Requiem for a Brown Owl

By Joel Rogers and Peter Bruckner

The Sea Lass slides down the ways of the James A. Silvers yard, Rosneath, Scotland, 1930

 Sea Lass – what a wonderful name for a boat. It combines the classic ship’s gender with a youthful calling: a bit audacious, playful and aware. For, naturally, she is Scots-built. There is a marvelous photograph of her launching in the summer of 1930 into the waters of Gare Loch, deep within the Firth of Clyde, on the West Coast of Scotland. She looks to be rushing to the sea.

Ninety summers later, the Sea Lass lies on the hard in Port Townsend’s Boat Haven Marina stripped of her engines, tanks, appointments, rudder, propeller and shaft; even the portholes have been removed. Nonetheless, Sea Lass is still strikingly beautiful and, for these waters, unique.

I first saw her in the yard back in September, 2016, someone’s lost dream, on the blocks in space Y-238. With an unusual big windowed wheelhouse and a long, sharp bow, I knew she was different – not from here. I could see on the bow where the brass lettering spelling “Sea Lass” had been removed, leaving a pale, varnished imprint of another time. Below the ghosted lettering was a faded fluorescent-orange sticker with the words: “Any attempt to remove this vessel as secured will result in the Port of Port Townsend filing charges of BURGLARY / THEFT / CRIMINAL TRESSPASS or other crimes.” I stood back, wondered about her story, took my pictures and posted them to my site. Four years later, I got an e-mail from someone wanting to purchase some pictures of Sea Lass.

Starboard-side view of Sea Lass on the hard in Boat Haven Marina, August 2020.

His name is Peter Bruckner, a Horizon Air pilot, active in the U.S. Air Force Reserve, 34 years-old, living in Seattle and married with a two year-old daughter. Once in phone contact, I was really curious about Peter’s interest in Sea Lass, a boat I’d nearly forgotten about. Turns out, despite Peter’s present career, he had spent much of his growing up as a volunteer at Seattle’s Center for Wooden Boats.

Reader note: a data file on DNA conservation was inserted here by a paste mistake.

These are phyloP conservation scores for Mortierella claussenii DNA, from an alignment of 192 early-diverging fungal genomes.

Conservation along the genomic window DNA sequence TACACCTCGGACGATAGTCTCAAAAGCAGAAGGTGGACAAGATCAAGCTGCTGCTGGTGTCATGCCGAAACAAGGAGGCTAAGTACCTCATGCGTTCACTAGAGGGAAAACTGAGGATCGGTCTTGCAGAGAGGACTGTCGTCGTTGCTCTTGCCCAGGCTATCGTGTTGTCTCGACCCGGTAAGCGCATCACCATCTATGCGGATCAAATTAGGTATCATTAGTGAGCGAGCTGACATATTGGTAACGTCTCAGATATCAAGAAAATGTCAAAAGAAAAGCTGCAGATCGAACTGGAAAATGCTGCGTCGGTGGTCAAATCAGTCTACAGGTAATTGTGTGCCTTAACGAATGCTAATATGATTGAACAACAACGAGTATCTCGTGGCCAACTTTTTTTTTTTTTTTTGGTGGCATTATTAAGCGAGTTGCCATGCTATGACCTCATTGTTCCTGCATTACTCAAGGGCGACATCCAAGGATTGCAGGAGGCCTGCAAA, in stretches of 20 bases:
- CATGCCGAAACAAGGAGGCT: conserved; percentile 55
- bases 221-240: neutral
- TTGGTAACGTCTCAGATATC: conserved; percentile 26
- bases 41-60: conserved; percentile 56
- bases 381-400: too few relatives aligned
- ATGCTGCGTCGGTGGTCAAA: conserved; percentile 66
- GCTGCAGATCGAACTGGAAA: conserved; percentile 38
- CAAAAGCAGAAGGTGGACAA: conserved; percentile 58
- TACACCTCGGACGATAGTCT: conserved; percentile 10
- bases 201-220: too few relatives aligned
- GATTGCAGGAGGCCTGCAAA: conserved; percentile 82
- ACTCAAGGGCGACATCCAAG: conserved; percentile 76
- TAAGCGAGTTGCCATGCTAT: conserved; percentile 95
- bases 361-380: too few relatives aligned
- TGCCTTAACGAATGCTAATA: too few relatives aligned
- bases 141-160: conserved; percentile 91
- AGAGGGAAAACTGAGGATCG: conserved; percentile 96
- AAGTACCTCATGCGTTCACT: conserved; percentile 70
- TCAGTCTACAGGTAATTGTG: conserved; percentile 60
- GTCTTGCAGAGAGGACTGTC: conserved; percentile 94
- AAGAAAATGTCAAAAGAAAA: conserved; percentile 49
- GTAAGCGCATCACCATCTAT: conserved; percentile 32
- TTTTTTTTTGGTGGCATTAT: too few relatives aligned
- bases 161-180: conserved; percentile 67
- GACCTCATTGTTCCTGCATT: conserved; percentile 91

“Around 2000, the Center was about the only place you could rent a sailboat, wood or otherwise” Peter related. “The real good deal though, was to volunteer. Three hours of volunteer time got you a free hour on the water. It was a culture of work hard, play hard. So I was, most weekend days, down there doing all sorts of things.”

Peter went on to fly jets but still followed the Wooden Boat Forum ( http://forum.woodenboat.com/ ), and periodically the local Craigslist. “I like to window shop, mostly. I’ve only bought one (boat) myself; that’s probably enough. But just looking is okay, right?”

Peter continues: “I saw something in Port Townsend. Then I ended up on the Port’s website. Then, there it was, in a picture online: a proud bow sticking out of a tent with the faded words Sea Lass. Not the most compelling name, I remember thinking. (Her Scottish roots were unknown at the time.) But (she had) compelling lines from what I could see. I had no appreciation for her scale at the time, and did not until I finally went to see her with you.”

We met at Boat Haven Marina and found the Sea Lass housed in its covered tent. We peeked in here and there and were shaken by the deconstruction. I learned Peter had done a considerable amount of research on the life of Sea Lass: the listing of 15 or 16 different owners, how it came to America, why it was now in this condition and the tantalizing possibility that this ‘little ship’ took part in rescuing soldiers from the beaches of Dunkirk during World War II. We talked about co-writing the story of Sea Lass for the “On the Hard” column to which Peter readily agreed. We had no idea, as we parted, that that day, June 3, was the ninth day of Operation Dynamo, the Allied evacuation at Dunkirk exactly eighty years ago.

A photograph of Sea Lass, a “52-ft. Silver Cruiser” taken in the early 1930s. Image: James A Silver LTD.

Sea Lass is a “Brown Owl” class motor yacht, so named for the first one of many 42′, 47′, and 52′ yachts built before the war by the James A Silvers yard in Rosneath, Scotland. She is made of winter-felled English Oak for the stem and keel and the stem and stern knees. The lower tie beams for the saloon deck are Red Pine (Norway Pine). Pitch Pine (Southern Yellow Pine) was used for the planking and stringers. The deck beams are dry Larch and the decking was originally 1 1/2″ Jeffery or Northern Yellow Pine and later replaced with Teak.